After assembling the first content inventory during a whiteboard session we had a content audit and decided which parts of the navigation & content should go, and what new types of pages we wanted to add.
It was by no means a final information architecture, but it was something I could work with.
Stage 2. UX Research
Team expectations & Listening tour
My first step in the research phase was establishing the team’s expectations for the new website. They work with it on a daily basis, uploading and managing content, which makes them both our users and stakeholders at the same time.
Talking to our editor and our support manager proved to be invaluable. They showed me many issues people submitted to customer support which were caused by the old site not functioning properly. For example:
- New users needed to use the login & password that we sent them via after their first purchase, which wasn’t clearly explained. As a result users felt lost and didn’t know how to access their course. It was one of the most popular reasons why people contacted our support.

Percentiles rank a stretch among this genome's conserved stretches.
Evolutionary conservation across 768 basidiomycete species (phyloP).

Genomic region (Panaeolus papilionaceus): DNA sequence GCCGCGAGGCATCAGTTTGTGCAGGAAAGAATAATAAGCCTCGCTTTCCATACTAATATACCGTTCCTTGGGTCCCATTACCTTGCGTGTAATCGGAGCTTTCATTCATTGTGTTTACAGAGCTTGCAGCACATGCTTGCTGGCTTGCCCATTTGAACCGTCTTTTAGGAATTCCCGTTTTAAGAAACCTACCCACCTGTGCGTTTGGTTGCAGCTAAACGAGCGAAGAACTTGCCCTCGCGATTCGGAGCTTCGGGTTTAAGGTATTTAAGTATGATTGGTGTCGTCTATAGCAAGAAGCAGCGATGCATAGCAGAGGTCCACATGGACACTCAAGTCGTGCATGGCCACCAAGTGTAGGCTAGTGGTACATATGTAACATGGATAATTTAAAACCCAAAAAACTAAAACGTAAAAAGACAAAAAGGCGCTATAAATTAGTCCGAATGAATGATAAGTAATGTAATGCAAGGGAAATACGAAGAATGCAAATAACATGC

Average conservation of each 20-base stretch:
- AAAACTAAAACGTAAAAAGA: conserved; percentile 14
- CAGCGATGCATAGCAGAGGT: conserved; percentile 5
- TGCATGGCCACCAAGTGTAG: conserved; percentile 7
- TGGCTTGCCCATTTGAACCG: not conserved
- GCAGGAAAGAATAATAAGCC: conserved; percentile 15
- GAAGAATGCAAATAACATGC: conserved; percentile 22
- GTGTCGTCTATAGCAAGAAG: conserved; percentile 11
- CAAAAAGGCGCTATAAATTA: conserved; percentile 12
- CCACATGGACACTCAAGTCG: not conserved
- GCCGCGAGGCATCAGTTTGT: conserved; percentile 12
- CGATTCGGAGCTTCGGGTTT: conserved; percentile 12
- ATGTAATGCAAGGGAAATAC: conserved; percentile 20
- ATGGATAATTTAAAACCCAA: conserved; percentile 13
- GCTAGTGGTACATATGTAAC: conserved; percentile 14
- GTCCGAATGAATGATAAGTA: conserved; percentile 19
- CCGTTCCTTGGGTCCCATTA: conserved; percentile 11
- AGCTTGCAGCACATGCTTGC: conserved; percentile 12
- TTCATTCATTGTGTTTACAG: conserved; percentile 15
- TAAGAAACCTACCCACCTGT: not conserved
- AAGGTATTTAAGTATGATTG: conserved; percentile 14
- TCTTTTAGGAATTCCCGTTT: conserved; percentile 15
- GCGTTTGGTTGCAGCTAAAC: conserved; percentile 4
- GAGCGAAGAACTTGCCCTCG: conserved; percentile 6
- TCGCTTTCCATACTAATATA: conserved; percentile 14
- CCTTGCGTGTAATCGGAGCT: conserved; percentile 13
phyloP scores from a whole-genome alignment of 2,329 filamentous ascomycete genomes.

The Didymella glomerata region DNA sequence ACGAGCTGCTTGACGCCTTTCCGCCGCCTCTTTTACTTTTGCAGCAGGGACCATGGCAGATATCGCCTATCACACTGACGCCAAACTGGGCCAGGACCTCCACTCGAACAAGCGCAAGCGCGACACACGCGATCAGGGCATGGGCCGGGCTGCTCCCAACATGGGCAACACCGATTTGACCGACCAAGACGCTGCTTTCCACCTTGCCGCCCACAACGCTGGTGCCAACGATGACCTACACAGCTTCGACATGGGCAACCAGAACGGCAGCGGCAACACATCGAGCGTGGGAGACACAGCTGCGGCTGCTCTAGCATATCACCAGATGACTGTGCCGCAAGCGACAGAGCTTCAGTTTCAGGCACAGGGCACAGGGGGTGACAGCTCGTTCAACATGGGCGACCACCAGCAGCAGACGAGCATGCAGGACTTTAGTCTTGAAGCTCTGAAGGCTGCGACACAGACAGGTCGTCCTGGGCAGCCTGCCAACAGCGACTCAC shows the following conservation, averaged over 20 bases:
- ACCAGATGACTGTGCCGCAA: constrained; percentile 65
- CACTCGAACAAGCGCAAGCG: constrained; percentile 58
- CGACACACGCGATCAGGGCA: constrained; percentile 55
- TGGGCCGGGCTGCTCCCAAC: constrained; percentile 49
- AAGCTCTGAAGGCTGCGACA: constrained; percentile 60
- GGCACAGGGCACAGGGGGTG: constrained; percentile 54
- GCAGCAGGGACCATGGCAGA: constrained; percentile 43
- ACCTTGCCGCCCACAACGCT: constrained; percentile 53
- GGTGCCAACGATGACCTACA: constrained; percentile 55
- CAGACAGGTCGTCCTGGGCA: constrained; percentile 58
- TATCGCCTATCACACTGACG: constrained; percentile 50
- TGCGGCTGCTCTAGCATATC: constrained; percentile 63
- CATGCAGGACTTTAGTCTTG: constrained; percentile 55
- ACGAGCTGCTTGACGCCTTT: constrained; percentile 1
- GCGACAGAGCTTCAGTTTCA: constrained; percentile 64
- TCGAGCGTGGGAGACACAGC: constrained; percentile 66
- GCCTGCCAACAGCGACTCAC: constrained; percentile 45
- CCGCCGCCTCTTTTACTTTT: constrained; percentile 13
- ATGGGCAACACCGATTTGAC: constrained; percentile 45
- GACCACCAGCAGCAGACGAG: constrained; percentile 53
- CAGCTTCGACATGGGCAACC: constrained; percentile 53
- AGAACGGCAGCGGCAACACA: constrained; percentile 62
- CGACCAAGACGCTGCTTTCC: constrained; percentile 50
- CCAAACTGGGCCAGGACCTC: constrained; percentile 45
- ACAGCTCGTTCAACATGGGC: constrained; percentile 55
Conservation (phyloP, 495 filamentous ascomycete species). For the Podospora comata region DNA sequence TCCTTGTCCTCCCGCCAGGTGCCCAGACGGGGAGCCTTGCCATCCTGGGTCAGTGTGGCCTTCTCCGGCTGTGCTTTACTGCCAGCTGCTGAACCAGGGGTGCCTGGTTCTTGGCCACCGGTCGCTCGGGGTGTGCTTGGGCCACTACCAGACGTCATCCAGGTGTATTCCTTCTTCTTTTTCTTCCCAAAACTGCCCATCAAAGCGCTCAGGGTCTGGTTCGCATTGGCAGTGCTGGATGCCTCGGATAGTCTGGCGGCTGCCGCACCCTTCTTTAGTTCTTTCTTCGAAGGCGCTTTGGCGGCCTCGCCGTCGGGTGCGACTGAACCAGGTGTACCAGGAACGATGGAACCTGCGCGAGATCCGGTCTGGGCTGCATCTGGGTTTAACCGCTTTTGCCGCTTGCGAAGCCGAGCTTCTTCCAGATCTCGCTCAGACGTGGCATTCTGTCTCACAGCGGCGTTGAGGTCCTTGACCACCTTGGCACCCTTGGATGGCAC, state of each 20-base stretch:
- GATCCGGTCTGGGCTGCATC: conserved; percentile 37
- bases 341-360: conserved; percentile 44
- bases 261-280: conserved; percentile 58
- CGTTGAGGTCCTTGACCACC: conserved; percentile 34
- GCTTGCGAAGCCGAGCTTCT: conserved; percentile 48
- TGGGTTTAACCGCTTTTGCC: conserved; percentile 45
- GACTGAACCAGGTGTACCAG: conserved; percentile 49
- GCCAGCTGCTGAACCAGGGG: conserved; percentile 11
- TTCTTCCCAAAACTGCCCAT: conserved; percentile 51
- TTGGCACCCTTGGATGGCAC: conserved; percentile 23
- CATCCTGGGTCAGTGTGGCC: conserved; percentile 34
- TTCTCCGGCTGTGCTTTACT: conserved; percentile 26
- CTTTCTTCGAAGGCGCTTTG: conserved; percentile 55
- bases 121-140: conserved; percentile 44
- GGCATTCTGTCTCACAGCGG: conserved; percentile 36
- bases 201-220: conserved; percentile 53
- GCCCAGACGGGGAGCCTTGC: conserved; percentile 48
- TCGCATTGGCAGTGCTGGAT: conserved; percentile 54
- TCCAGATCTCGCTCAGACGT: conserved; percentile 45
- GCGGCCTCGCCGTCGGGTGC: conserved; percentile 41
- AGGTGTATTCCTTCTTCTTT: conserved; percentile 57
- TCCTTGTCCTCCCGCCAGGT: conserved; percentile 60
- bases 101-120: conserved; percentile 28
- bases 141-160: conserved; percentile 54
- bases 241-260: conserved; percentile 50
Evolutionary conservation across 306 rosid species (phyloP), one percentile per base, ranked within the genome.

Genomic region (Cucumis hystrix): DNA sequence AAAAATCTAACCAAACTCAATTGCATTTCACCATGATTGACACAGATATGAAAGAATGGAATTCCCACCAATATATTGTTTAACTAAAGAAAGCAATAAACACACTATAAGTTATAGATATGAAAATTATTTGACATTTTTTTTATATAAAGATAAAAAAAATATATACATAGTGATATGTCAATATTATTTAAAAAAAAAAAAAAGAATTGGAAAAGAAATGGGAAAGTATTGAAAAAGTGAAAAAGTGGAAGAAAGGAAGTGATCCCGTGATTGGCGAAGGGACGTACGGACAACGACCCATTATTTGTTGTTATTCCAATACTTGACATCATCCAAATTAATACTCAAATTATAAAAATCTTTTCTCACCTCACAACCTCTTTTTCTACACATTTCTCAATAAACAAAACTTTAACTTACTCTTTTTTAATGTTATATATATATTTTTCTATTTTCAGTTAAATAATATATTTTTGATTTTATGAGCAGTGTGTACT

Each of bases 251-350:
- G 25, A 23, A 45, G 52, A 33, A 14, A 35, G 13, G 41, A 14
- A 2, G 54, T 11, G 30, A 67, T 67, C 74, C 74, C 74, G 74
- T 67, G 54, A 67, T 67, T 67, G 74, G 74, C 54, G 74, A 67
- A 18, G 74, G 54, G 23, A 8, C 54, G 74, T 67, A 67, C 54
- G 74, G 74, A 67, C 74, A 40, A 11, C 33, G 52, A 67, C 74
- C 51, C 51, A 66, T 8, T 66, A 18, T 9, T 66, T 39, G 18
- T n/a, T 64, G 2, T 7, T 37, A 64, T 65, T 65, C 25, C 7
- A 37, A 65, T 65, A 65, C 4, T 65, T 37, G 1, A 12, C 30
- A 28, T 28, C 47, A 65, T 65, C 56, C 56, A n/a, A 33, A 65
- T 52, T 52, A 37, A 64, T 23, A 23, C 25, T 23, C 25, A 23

- Users kept buying the same digital product several times without realising that they already owned it, because there was no clear and comfortable way to access all of one’s purchases at once – making the support team having to issue quite a lot of refunds over this.
- Users also frequently made a typo when submitting their email at registration, and as a result didn’t receive a link to their product – and we had no means of contacting them. We needed to work on error prevention.